Listen to the podcast
Read the transcript
Let’s talk a moment about the Holy Spirit.
We learned something about her and her relationship to or dance with the church in the Acts of the Apostles.
About her Jesus said: “It is to your advantage that I leave you; for if I do not the Advocate cannot come.”
He meant the Holy Spirit.
And, wow, did she come! You remember that whole tongues of fire and rush like a mighty wind thing, right? And how from that moment on where She blew the disciples went.
What you may not remember as well is what we read about in the 10th Chapter of Acts, and specifically how Peter baptized a (gasp!) gentile. To our ears, that doesn’t sound so bad. But it was enough to get Peter dragged before the Jerusalem Council to defend himself.
And how did he do that? He told his fellow disciples that all he did was what the Holy Spirit told him to do. Specifically, he said this: “If God gave them the same gift God gave us when we believed (and parenthetically I add that would be the Holy Spirit), who am I to hinder God?”
First note the us/them categories Peter references. The leaders of Jerusalem would expect that: ‘we’ are the baptized; ‘they’ are the gentiles. We don’t mix with them.
The Holy Spirit thought otherwise. Peter said to do otherwise was to hinder God.
Now, that didn’t just happen: it happened AND it got recorded as a story to preserve for all who would come to know Jesus through their own baptismal commitments. It got recorded with purpose and intention: do ye likewise.
In other words, the church will also follow a Holy Spirit who, when she acts, just might disrupt our well established lines between ‘us’ and ‘them.’ She did it with the gentiles and Peter. She’s doing it again today.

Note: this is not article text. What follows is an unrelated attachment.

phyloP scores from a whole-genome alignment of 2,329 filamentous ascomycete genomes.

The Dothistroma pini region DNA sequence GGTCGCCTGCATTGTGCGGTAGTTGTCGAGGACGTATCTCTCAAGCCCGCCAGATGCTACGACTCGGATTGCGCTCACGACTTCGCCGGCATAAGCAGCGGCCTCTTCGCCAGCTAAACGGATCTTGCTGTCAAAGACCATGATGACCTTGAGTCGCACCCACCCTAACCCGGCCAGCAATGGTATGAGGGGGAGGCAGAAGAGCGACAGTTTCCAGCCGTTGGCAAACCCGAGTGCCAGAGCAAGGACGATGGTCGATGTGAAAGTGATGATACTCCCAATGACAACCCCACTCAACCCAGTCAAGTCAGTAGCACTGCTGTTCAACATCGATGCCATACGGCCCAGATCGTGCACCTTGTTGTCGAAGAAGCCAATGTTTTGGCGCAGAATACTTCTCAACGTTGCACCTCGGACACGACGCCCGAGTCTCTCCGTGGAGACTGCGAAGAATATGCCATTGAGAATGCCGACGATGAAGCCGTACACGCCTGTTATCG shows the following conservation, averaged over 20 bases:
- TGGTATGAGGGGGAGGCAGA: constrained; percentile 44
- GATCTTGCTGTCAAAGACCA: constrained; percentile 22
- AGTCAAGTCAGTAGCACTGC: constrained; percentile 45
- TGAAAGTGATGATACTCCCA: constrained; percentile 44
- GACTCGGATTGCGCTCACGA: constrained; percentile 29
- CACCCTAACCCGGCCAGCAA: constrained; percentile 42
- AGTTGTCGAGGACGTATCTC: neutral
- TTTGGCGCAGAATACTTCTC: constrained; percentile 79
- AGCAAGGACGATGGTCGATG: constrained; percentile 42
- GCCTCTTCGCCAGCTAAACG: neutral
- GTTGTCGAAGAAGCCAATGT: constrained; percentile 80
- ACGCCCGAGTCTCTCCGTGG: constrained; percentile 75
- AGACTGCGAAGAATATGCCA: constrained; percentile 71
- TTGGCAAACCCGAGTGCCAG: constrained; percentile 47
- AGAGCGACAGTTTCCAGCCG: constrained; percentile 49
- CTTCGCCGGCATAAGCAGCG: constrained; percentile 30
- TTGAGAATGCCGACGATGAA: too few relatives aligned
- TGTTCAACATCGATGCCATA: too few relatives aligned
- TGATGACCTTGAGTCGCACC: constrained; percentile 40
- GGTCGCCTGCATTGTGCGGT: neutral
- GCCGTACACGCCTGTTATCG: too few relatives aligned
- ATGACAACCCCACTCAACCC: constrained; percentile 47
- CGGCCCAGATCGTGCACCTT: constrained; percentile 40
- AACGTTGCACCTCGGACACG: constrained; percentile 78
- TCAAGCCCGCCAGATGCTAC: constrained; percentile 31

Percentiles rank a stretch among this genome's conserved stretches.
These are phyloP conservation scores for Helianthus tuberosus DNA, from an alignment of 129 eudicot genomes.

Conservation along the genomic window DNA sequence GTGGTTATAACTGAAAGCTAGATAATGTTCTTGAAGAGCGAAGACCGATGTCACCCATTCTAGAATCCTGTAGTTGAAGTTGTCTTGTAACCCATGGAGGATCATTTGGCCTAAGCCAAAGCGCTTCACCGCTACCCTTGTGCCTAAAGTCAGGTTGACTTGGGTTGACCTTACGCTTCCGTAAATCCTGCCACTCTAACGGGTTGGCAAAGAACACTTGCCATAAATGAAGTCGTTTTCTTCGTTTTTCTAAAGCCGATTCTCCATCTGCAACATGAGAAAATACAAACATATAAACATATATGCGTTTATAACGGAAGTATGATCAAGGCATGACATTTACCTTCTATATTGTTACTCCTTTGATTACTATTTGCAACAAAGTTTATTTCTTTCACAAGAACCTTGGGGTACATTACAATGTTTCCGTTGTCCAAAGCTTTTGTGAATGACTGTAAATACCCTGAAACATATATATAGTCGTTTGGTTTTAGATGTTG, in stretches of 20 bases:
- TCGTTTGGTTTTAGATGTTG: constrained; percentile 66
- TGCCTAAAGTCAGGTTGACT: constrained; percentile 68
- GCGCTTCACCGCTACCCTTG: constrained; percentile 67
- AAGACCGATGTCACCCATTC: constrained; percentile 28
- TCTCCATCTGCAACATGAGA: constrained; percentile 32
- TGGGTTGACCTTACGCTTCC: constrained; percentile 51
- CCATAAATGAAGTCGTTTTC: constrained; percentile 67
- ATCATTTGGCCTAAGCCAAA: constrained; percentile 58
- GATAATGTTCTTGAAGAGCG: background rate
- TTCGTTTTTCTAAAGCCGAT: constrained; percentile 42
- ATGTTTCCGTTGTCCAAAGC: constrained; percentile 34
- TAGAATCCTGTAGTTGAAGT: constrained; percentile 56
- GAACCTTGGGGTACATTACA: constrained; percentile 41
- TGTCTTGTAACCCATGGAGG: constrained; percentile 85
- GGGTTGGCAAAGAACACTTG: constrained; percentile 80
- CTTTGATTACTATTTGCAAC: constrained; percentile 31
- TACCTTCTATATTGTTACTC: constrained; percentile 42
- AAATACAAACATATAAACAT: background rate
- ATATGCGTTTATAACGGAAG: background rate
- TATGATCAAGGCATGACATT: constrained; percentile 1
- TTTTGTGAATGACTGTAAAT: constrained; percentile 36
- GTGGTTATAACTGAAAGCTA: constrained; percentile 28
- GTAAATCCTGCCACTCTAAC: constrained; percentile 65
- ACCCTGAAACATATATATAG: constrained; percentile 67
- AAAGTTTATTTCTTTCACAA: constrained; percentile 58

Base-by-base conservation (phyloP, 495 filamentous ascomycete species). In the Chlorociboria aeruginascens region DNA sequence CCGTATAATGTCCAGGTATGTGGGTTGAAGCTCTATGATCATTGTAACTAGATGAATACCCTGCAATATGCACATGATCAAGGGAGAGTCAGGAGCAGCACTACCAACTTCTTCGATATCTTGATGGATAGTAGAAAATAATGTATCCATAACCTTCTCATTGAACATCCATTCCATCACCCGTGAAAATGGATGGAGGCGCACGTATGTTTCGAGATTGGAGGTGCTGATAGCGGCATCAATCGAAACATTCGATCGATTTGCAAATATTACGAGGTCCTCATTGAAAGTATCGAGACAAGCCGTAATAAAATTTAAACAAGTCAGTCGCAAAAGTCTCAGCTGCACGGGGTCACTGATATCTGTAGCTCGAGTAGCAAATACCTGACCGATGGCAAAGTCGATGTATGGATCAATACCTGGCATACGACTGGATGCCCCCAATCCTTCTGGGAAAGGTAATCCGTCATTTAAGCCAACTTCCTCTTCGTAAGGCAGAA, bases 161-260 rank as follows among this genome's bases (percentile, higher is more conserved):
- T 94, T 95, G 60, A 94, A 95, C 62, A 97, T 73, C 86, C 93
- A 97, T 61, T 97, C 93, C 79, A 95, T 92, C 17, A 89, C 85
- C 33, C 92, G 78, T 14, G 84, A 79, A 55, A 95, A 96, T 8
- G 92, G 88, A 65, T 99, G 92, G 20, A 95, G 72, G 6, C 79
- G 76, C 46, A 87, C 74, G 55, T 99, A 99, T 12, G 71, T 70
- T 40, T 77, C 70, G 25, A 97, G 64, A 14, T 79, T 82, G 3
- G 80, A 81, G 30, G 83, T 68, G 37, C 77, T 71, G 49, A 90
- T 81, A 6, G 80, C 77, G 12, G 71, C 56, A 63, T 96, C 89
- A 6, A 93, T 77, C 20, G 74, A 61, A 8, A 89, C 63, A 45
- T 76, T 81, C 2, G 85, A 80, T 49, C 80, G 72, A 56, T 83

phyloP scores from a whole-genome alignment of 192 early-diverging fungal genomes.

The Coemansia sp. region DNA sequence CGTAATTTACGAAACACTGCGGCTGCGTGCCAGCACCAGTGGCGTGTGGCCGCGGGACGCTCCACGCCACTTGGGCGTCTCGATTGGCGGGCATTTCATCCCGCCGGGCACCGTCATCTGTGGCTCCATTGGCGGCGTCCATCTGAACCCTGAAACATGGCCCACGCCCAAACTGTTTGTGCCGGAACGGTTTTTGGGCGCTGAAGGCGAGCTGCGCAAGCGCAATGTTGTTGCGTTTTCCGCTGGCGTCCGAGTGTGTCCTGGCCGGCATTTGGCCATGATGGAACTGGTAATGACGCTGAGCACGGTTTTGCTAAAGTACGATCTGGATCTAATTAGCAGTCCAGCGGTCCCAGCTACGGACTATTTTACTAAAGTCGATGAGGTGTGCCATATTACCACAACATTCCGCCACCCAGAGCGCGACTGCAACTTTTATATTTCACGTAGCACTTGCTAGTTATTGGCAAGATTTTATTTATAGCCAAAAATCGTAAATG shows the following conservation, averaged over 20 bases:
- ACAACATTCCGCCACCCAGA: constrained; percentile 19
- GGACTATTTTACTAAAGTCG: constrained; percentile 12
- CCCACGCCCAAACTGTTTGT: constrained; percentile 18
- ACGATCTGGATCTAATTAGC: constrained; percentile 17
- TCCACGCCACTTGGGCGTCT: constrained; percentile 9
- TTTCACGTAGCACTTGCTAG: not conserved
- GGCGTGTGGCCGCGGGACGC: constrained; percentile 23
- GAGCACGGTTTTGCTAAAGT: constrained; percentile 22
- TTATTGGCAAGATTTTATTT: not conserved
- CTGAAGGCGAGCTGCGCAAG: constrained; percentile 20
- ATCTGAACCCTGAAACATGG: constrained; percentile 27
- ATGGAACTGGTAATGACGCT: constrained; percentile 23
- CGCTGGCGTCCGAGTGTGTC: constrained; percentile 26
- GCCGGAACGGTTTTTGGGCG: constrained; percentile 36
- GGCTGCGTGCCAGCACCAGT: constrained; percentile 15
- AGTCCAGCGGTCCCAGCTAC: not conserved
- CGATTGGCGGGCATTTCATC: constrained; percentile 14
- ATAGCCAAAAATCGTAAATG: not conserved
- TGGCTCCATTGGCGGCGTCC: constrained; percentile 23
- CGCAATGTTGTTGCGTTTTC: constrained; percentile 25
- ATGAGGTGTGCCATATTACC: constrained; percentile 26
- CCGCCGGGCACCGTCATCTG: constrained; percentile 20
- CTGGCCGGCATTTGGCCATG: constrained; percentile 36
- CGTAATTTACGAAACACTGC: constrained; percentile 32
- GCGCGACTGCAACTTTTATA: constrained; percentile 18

I often get asked how the United Church of Christ thinks it is ok to ordain gays and lesbians. I tell them we don’t do that. I tell them we ordain those in whom we have discerned the gifts of the Holy Spirit – some of whom happen to be gay and lesbian. To do otherwise would be, as Peter put it, to hinder God. If they have a problem with that, the problem isn’t with us, but with God.
I have long argued that the question we ask isn’t ‘can we accept the other,’ whomever we in our time designate ‘the other’ to be. The question is whether or not we can accept a God who already has.
This being pride month, let’s remind ourselves that we follow the Advocate – the one on whose behalf it became necessary for Jesus to leave, and for whom he was willing to leave; the one who has always been the lifeblood of the Church; and the one who manifests her gifts in gay and straight alike. She will always blur the boundaries the church establishes between ‘us’ and ‘them.’
I am proud this month and every month of our LGBTQ siblings and members and friends and clergy. I see in them exactly what the one who created them sees: their inherent beauty and worth. I am proud the United Church of Christ widens the circle of welcome beyond poorly written rules and boundaries and instead moves where the spirit leads us.
The Spirit will lead us always to pathways of love and grace; to an abundance of life and light; and toward a world where all are loved and cherished. May it ever be so on this, our journey Into the Mystic.